One year later, Breonna Taylor's mother and advocates still want accountability for the police who killed her

Updated 1249 GMT (2049 HKT) March 13, 2021

Louisville, Kentucky (CNN)Tamika Palmer has been in the same battle for justice in Breonna Taylor's death for the last year.

Palmer said her daughter was killed senselessly by police and in her eyes no one is being held accountable for it.
Facing this reality makes her angry. But Palmer said she will never give up her fight to see the officers criminally charged.
"It can't end here," Palmer told CNN. "I'm still out here, I'm still doing what I need to do to get justice for Breonna to make sure that people do right by her."
Tamika Palmer, mother of Breonna Taylor, looks on during a vigil for her daughter  in June.
Saturday will mark one year since 26-year-old Taylor was fatally shot during a botched police raid at her apartment. Her death sparked protests across the country and became central to the racial reckoning last summer with demonstrators demanding racial equality and police accountability. It also renewed conversations about police brutality against Black women who activists say are often overlooked and rarely get justice in their cases.
Palmer this week filed internal affairs complaints against six officers with the Professional Standards Unit of the Louisville Metro Police Department, according to the complaints provided to CNN by Palmer's attorney, Sam Aguiar.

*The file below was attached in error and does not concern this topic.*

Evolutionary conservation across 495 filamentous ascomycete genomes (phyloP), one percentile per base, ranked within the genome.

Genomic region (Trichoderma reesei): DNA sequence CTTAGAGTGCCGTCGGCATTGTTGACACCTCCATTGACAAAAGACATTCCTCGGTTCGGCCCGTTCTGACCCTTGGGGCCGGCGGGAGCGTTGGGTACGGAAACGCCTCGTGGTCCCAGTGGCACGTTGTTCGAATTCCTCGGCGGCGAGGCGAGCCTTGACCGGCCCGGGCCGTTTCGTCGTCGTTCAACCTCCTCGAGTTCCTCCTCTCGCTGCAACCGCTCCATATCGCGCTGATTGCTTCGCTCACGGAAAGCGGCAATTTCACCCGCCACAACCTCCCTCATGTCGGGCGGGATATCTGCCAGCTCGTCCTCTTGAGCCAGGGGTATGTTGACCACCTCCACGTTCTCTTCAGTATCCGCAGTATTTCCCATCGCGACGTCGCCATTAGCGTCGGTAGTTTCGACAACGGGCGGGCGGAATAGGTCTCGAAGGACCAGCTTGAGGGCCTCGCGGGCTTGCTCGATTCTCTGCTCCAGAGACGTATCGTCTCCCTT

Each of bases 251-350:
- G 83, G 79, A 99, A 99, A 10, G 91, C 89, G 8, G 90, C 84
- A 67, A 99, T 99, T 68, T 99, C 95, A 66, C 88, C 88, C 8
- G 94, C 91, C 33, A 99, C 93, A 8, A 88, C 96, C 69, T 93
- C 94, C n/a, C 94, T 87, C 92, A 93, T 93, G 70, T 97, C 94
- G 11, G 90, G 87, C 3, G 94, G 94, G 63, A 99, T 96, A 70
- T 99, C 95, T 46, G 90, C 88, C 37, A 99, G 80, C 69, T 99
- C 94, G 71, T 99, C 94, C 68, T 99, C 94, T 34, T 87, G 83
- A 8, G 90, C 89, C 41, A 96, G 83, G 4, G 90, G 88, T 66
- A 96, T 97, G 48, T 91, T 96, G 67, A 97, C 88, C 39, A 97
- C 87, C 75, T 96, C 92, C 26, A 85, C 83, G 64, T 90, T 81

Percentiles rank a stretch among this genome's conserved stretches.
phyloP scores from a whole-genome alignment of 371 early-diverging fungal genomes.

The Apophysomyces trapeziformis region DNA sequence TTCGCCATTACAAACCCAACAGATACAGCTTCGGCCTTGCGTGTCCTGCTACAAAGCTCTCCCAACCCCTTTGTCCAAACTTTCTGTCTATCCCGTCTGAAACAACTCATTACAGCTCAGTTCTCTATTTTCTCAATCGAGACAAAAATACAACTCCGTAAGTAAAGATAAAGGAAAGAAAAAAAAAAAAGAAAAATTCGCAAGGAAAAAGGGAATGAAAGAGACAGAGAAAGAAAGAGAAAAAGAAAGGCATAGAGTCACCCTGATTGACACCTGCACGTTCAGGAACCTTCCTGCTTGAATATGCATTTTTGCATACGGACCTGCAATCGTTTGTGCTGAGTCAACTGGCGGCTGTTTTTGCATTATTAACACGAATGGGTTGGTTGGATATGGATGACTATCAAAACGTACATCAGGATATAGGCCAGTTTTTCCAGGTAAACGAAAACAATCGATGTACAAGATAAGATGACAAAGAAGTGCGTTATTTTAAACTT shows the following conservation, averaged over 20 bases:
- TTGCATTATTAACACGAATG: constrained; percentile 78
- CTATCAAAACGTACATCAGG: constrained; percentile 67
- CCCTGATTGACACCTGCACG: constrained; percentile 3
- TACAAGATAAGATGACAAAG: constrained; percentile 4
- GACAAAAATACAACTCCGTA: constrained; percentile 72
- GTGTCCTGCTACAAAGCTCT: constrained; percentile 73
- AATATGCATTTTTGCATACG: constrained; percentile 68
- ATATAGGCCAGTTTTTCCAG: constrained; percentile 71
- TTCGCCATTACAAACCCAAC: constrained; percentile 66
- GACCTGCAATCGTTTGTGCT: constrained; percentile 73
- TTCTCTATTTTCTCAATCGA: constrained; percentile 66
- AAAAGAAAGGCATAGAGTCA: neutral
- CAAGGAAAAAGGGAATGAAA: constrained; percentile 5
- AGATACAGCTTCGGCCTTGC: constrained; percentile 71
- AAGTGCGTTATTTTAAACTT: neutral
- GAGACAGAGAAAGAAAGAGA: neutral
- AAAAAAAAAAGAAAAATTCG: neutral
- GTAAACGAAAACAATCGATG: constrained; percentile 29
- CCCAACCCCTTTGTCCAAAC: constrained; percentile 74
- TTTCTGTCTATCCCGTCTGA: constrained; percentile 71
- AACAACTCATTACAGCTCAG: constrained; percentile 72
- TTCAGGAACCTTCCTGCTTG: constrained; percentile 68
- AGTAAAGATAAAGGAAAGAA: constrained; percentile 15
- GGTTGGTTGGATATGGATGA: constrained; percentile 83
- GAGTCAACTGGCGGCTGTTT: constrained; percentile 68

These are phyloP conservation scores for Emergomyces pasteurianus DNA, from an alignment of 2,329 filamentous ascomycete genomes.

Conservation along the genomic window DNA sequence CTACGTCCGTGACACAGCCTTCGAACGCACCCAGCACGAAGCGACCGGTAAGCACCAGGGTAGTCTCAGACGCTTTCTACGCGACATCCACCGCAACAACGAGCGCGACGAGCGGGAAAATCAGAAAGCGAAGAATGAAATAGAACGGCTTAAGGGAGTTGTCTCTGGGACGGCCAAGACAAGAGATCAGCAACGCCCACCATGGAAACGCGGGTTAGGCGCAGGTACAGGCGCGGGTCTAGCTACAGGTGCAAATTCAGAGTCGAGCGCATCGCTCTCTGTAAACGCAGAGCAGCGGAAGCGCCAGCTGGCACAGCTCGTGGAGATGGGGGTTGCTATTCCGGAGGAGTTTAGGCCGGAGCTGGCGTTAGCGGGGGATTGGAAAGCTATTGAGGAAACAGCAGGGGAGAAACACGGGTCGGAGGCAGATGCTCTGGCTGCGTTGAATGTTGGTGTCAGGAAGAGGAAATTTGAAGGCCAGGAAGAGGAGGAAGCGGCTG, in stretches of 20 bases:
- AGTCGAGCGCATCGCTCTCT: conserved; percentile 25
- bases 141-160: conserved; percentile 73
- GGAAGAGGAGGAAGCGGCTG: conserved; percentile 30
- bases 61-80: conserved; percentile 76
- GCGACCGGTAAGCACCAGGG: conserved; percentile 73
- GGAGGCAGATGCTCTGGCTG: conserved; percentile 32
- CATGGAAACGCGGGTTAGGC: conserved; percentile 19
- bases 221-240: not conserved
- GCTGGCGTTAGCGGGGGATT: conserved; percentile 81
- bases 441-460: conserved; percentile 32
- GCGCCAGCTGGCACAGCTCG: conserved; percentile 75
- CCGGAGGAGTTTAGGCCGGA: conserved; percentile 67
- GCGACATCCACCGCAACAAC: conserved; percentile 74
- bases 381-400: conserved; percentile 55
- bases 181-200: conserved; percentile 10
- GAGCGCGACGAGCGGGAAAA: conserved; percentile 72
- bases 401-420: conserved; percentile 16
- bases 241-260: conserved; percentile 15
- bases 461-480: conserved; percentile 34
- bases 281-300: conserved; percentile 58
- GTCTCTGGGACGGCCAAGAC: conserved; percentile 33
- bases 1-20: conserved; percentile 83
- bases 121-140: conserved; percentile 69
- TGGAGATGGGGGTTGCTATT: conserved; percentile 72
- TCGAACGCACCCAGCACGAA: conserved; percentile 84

In the complaints, Palmer alleges the behavior of four officers was "unacceptable, intolerable and contributing factors to Breonna's death and the deficient investigation thereafter."
In a statement to CNN, Aguiar said, "These internal affairs complaints were filed to get answers, explanations and accountability."
Since protests last year over Taylor's death, Louisville has passed Breonna's Law, which banned no-knock warrants, fired three of the officers involved in Taylor's death, and settled a historic $12 million lawsuit with Taylor's family that included an agreement for the city to institute police reforms. Last May, the FBI launched an investigation into Taylor's death. The city also hired embattled former Atlanta police chief Erika Shields -- who stepped down after Rayshard Brooks was killed by one of her officers last June -- to lead its police department earlier this year. Most recently, a Kentucky judge dismissed the charges against Kenneth Walker, the boyfriend of Taylor who was accused of firing one shot that struck an officer during the raid at Taylor's apartment.
Taylor's family and activists say the moves haven't been enough to heal the wounds caused by her death.
Breonna Taylor's mother files internal affairs complaints against six Louisville Metro police officers